Dear Diary…not a lot happened, actually
Posted On July 13, 2020
On Friday night, admittedly a few cocktails down, I clambered (gracelessly, with much grumbling) into our dusty overstuffed attic on a quest to find an old photograph I could picture in my head and that I just knew I must have kept.
I didn’t find it. What I did unearth, however, was a small hardback diary for the year 1999–2000. I had no memory whatsoever of owning this notebook. I was therefore fairly sure I couldn’t have written in it. Surely I’d remember the book itself, if I’d ever written on its pages?
But no. My memory had just glossed over it, apparently. In the last few months of 1999 I’d kept careful notes of my student loan budget and outgoings, and also added short personal entries occasionally. Side note: I had £18 spare per week. How did I survive?!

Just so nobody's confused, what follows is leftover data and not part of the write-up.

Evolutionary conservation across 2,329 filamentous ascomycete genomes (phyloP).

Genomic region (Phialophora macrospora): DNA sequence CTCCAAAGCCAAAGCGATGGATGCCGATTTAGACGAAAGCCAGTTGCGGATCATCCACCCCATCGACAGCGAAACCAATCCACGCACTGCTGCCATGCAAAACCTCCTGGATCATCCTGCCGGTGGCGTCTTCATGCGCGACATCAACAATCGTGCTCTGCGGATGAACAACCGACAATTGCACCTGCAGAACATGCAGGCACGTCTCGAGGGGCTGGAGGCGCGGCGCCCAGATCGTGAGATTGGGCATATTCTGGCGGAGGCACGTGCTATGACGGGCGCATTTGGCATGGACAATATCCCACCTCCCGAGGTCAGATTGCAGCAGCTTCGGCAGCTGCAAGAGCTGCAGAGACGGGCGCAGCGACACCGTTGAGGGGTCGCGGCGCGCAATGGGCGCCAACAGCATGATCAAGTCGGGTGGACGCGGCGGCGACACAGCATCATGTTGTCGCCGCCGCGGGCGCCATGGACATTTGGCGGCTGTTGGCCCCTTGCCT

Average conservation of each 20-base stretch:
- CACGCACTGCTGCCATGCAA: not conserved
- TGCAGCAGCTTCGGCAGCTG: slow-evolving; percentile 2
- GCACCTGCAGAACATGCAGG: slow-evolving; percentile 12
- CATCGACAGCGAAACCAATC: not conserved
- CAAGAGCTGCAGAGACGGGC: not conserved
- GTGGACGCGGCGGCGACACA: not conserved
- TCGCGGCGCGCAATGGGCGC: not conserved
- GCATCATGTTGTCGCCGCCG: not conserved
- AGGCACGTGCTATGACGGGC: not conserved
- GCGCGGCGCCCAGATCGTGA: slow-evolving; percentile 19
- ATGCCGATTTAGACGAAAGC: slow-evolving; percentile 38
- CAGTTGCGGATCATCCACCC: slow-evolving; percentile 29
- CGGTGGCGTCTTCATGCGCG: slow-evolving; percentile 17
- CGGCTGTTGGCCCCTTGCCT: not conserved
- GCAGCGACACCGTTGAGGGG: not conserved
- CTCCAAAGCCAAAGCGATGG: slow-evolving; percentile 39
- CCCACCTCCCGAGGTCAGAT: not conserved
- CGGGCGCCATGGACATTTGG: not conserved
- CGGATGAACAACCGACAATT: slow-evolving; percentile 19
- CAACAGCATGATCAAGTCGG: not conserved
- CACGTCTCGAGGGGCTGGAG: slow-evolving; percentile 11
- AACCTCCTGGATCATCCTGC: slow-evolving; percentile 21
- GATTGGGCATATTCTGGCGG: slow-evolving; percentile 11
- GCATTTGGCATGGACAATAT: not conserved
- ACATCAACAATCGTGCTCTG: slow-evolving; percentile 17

The diary entries continued past Christmas and into the start of the new millennium (the passing of which I didn’t bother commenting on, although I can clearly remember my two-tone purple shirt I wore on that illustrious night when the Millennium Bug failed to be a thing).
As I read the entries, as self-indulgent and teenagey as they are, I remembered more and more about writing them. I remembered sitting in the little room where I did my university homework, with its offensively 1990s lilac walls (I’d painted them myself, badly) and the blow-up armchair I got from one of the stands at Fresher’s Week.